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Survey reveals how we use music as a possible sleep aid

Respondents believe music stimulates sleep, blocks internal, external sleep disruptors

Many individuals use music in the hope that it fights sleep difficulties, according to a study published November 14 in the open-access journal PLOS ONE by Tabitha Trahan and Victoria Williamson of the University of Sheffield, UK, and colleagues. As described by the authors, this is the first online survey on the use of music as a sleep aid in the general population.

Sleep loss is a widespread problem with serious physical and economic consequences, and music might serve as a cheap, non-pharmaceutical sleep aid. However, there is a lack of systematic data on how widely it is used, why people opt for music as a sleep aid, or what music works. To address this gap in knowledge, Williamson and colleagues investigated music as a sleep aid within the general public via an online survey that scored musicality, sleep habits, and open-text responses on what music helps sleep and why.
In total, 62% of the 651 respondents reported that they use music to help them sleep, describing 14 musical genres comprising 545 artists. Even respondents who don’t suffer from sleep disorders use music in their everyday lives to help improve the quality of their sleep experiences, and younger people with higher musical engagement are significantly more likely to use music to aid sleep. Respondents believe that music both stimulates sleep and blocks an internal or external stimulus that would otherwise disrupt sleep.
The study relied on self-reported answers and could only investigate respondents’ beliefs about how music helped them sleep, rather than drawing conclusions about music’s physiological and psychological effects. The participants also self-selected for the study, so it may have been biased towards music users. Nonetheless, the study provides initial evidence that many people use diverse types of music in the belief that it helps them sleep.

Some media questions we answered:

1. Did any of the results from the online survey surprise you? If so, what? 

Our team was surprised by the sheer variety of music chosen by people as part of their sleep routine. Headlines have focused on the ‘top sleep artists’ in our study but whilst there were favourites, this finding belies a wealth of musical richness that people access when they have trouble sleeping. We had planned to look into the musical patterns of sounds that reportedly work well for people but this will now require more consideration as there don’t seem to be many obvious commonalities in factors like tempo, tonality or pitch. Our current theory to explain this outcome is that familiarity and liking may have more of a role in the power of music to help sleep than simple musical structures, and hence the key ingredient for successful sleep music is the listener themselves; their music listening history and preferences.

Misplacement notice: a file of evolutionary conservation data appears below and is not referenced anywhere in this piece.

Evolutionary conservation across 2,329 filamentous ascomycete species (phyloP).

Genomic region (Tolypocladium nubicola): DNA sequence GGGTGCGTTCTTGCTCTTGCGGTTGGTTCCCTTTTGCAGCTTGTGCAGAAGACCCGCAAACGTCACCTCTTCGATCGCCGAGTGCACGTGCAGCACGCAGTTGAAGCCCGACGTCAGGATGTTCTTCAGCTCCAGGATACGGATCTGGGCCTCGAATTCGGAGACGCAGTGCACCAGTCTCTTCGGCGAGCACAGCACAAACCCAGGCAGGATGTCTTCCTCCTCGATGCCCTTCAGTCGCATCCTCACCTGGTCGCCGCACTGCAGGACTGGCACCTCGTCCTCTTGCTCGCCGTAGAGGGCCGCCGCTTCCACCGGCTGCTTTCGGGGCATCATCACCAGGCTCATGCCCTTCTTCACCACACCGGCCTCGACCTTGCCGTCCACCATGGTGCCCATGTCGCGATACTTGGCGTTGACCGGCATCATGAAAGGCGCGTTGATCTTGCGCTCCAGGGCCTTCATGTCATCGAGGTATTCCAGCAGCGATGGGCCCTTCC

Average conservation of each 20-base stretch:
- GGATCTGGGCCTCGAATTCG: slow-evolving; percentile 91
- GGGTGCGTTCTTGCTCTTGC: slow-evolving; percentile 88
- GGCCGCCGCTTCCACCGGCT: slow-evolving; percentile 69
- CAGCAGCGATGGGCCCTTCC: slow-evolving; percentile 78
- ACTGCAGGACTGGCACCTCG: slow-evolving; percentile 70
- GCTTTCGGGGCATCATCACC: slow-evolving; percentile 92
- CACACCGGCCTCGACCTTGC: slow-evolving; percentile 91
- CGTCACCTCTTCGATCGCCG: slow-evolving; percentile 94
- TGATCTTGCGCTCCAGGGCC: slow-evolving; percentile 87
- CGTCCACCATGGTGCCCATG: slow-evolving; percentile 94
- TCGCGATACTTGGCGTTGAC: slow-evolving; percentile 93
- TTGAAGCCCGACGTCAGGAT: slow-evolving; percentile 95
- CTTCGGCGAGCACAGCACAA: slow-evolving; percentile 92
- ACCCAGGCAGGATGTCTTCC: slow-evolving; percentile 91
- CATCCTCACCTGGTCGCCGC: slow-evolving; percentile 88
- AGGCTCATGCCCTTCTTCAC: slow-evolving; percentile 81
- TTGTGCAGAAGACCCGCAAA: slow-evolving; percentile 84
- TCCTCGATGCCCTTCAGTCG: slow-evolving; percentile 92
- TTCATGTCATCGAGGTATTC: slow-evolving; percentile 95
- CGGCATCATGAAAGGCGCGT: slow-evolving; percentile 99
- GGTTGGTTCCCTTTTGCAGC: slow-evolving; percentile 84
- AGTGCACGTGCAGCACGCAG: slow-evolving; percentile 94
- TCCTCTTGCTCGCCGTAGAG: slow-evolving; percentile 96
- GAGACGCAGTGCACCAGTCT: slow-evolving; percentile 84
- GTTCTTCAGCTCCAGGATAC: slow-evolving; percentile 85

2. What do you think it is about Ed Sheeran’s music that makes him one of the more popular artists that people reported falling asleep to? 
Ed Sheeran likely featured highly in our survey as a result of his current popularity and download success, first and foremost. Beyond that there are a number of features that may have contributed to this result such as the tempo of the tracks people identified, which tended to be slower than average for the genre, and the simplicity of the musical arrangements, which often featured only soft acoustic guitar and voice.

3. Since the respondents self-selected for the study and there is a chance they could just be music lovers, are there plans to use any other objective measures to study this topic?
Of our 651 respondents, 62% reported having used music as a sleep aid in the past. This suggests we achieved a reasonable balance for a self selected survey, as not everyone who took part thought music would help them sleep. Also, you don’t have to be a music lover to see music as a reasonable choice to help sleep. Only a very small proportion of our respondents (less than 2%) reported listening to music before bed because they loved it. The rest provided a number of more practical sounding reasons for choosing music including the benefits of auditory distraction to both internal mind chatter and external noise, a sense of security, and as a way to time their sleep process.
Our next planned steps are research studies that will build on the insights from this survey and use objective sleep measures to look at the impacts of music on different aspects and stages of the sleep process. We aim to understand how music impacts on both our brain and body sleep patterns, with a view to better advising people on exactly how music can best support healthy, restorative sleep.

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